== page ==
Those ministers who fail to break down God's word for his people usually do so from behind an ecclesiastical smokescreen. They treat each member of the congregation as if he or she should be at the same spiritual place in understanding by virtue of the fact that they are members of the church. This is often driven by unrealistic and undistinguished spiritual and intellectual expectations of every believer. They too have faulty presuppositions that everyone will grow at the same spiritual pace—failing to factor in the spiritual infancy of new believers.
Those who water down the truth will often appeal to 1 Corinthians 3:2 where the apostle Paul writes,
I fed you with milk and not with solid food; for until now you were not able to receive it, and even now you are still not able.
Ministers who fail to break down the truth will almost always point to Hebrews 5:12-14 where the writer rebukes the congregants for their spiritual immaturity when he says,
For though, by this time you ought to be teachers, you need someone to teach you again the first principles of the oracles of God; and you have come to need milk and not solid food. For everyone who partakes only of milk is unskilled in the word of righteousness, for he is a babe. But solid food belongs to those who are of full age, that is, those who by reason of use have their senses exercised to discern both good and evil.
So, how can we reconcile these two truths of Scripture that seem to lay in stark contrast with one another?
Ministers must be faithful to avoid both theological dilution and ecclesiastical elitism.
Calvin's comments on 1 Corinthians 3:2 are exceedingly helpful. First, Calvin explains that the minister must learn to "accommodate himself to the capacity of those he has undertaken to instruct." He writes:
Christ is at once milk to babes, and strong meat to those that are of full age, (Hebrews 5:13, 14,) the same truth of the gospel is administered to both, but so as to suit their capacity. Hence it is the part of a wise teacher to accommodate himself to the capacity of those whom he has undertaken to instruct, so that in dealing with the weak and ignorant, he begins with first principles, and does not go higher than they are able to follow (Mark 4:33).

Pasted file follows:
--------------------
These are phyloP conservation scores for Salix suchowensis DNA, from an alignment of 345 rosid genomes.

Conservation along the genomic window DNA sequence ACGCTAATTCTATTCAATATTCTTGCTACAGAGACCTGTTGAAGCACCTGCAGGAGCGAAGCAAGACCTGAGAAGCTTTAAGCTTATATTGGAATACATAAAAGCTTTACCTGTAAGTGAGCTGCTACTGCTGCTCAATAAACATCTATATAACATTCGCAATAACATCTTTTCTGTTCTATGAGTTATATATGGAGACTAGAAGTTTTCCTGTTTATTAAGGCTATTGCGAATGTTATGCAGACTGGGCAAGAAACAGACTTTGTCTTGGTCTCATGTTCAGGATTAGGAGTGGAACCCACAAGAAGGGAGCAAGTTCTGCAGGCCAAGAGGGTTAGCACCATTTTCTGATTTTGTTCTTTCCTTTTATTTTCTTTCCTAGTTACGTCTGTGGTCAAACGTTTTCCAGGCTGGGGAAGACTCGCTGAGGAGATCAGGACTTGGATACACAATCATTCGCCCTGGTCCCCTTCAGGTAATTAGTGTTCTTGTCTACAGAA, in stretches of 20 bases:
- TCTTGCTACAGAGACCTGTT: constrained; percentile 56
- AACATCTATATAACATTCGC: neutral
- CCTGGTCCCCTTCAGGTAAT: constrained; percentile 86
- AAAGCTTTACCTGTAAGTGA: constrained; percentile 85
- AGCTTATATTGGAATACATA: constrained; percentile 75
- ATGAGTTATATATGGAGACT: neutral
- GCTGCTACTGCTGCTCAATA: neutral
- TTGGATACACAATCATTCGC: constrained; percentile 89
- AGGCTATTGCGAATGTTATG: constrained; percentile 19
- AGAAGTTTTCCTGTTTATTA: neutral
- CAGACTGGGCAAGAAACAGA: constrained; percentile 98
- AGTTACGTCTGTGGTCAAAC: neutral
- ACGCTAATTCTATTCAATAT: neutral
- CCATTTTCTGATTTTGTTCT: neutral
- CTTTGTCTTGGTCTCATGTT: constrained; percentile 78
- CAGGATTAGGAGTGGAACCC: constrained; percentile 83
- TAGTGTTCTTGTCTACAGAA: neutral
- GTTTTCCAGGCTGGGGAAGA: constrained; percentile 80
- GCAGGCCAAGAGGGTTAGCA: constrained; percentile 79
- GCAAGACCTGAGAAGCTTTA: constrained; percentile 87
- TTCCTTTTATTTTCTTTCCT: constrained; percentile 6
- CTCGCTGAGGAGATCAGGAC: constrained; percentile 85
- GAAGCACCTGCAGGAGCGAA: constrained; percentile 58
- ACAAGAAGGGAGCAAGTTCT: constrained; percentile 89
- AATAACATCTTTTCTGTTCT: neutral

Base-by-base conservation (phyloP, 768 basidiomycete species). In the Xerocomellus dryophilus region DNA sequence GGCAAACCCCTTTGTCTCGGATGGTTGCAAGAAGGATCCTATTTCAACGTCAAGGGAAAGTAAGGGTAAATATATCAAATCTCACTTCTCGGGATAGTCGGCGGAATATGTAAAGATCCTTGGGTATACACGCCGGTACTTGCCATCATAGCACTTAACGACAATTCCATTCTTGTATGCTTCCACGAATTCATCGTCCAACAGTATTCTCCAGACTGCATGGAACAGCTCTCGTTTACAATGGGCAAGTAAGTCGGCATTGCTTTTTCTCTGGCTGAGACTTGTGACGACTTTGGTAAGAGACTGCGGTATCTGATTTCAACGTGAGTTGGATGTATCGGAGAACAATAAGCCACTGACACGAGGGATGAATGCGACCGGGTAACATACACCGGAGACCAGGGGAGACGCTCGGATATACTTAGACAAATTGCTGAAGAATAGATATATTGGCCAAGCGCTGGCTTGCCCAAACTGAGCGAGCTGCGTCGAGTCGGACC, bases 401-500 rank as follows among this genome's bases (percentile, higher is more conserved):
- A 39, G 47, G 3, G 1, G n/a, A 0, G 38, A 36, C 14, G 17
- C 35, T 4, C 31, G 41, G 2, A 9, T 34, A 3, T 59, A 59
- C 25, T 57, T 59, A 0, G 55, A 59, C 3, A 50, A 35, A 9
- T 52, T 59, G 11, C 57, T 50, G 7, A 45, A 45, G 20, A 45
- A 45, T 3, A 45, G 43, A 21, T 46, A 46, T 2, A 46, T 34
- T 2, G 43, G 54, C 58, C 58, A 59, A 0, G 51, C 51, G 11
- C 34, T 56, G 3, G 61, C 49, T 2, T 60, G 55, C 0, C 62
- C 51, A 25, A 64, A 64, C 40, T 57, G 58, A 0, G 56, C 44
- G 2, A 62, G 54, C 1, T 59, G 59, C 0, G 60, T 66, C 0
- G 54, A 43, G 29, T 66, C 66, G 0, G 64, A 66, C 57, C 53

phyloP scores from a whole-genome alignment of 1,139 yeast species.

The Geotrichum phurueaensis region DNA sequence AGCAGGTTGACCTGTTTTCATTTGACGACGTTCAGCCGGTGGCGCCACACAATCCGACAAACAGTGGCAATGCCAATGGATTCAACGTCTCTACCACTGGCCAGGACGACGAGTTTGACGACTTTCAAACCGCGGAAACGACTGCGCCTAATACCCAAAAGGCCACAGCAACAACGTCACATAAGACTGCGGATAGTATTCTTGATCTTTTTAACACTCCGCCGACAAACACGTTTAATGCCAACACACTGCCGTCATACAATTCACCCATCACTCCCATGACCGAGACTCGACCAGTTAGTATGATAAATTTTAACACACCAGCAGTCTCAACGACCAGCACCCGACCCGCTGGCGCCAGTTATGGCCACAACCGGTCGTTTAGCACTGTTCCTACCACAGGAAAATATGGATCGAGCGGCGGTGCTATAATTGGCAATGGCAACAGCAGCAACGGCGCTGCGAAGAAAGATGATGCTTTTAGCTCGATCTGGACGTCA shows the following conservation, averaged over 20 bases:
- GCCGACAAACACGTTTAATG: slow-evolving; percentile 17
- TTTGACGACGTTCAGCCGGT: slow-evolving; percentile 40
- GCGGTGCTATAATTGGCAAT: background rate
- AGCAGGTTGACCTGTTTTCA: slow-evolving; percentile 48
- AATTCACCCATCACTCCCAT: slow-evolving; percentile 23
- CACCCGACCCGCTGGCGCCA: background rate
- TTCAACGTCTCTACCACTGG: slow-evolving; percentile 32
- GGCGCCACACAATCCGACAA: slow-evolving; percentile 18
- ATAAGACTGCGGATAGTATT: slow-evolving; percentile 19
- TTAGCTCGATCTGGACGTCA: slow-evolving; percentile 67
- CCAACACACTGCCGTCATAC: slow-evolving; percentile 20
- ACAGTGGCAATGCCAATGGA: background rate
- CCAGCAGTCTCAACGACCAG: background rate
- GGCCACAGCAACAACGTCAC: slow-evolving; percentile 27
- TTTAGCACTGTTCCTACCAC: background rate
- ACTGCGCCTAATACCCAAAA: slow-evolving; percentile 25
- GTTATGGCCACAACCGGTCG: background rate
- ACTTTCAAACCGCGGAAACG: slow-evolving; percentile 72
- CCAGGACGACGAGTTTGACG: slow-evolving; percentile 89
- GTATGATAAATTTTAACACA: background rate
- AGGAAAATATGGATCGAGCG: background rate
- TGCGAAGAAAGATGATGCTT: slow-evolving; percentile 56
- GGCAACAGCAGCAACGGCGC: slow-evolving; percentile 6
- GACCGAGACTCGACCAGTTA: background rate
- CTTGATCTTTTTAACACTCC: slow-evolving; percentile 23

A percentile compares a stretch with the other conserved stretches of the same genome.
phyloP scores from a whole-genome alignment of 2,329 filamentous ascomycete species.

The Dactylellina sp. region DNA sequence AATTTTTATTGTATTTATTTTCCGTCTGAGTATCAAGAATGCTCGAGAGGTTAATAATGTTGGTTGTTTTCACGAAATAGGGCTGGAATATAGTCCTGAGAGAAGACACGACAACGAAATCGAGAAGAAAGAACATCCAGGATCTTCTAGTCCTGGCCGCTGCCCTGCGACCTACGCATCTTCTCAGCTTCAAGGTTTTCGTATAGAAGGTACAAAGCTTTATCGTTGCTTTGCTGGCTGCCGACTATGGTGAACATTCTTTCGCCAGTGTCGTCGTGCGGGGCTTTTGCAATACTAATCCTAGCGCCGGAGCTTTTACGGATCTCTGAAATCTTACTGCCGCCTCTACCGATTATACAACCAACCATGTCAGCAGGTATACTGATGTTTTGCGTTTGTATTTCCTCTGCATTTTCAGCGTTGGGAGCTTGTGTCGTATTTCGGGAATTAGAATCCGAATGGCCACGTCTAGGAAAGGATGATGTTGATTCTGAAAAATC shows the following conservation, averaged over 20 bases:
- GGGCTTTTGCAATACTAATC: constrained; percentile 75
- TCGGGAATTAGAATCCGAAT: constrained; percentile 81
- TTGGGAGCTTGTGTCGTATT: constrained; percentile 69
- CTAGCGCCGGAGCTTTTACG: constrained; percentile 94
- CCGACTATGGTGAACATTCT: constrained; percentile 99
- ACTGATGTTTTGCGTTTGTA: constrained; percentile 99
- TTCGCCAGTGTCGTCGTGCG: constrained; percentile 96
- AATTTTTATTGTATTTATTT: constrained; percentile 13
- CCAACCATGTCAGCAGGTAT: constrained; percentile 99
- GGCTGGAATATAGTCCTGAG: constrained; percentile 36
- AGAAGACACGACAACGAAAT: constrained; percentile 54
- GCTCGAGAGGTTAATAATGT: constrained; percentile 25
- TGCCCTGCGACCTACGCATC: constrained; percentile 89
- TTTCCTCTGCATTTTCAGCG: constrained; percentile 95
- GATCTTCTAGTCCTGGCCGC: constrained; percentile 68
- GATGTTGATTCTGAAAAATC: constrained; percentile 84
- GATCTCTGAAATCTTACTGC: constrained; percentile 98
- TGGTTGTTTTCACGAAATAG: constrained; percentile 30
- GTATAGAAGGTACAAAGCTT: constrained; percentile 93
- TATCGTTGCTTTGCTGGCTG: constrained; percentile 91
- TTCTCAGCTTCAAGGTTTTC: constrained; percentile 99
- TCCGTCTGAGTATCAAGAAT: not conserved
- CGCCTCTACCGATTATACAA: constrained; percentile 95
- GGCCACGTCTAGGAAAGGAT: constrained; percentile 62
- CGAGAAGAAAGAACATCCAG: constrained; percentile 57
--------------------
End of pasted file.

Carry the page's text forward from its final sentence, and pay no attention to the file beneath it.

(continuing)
He then goes on to warn ministers against watering down the truth in preaching:
[We must] refute the specious pretext of some, who...present Christ at such a distance, and covered over, besides, with so many disguises, that they constantly keep their followers in destructive ignorance...their presenting Christ not simply in half, but torn to fragments....How unlike they are to Paul is sufficiently manifest; for milk is nourishment and not poison, and nourishment that is suitable and useful for bringing up children until they are farther advanced.
Pastors must be faithful to their call to break down God’s word so that his people “may grow up in all things into Him who is the head—Christ."
How important it is for ministers of the gospel to, at one and the same time, avoid that theological dilution by which we fail to bring up children “until they are farther advanced” while rejecting that ecclesiastical elitism that refuses to “accommodate to the capacity” of those we are instructing. Rather, it must be the goal and aim of our ministries to be faithful to the call to break down God's word…
…until we all come to the unity of the faith and of the knowledge of the Son of God, to a perfect man, to the measure of the stature of the fullness of Christ; that we should no longer be children, tossed to and fro and carried about with every wind of doctrine, by the trickery of men, in the cunning craftiness of deceitful plotting, but, speaking the truth in love, may grow up in all things into Him who is the head—Christ." (Eph. 4:13-15)
Him We Proclaim: Preaching Christ from All the Scriptures by Dennis E. Johnson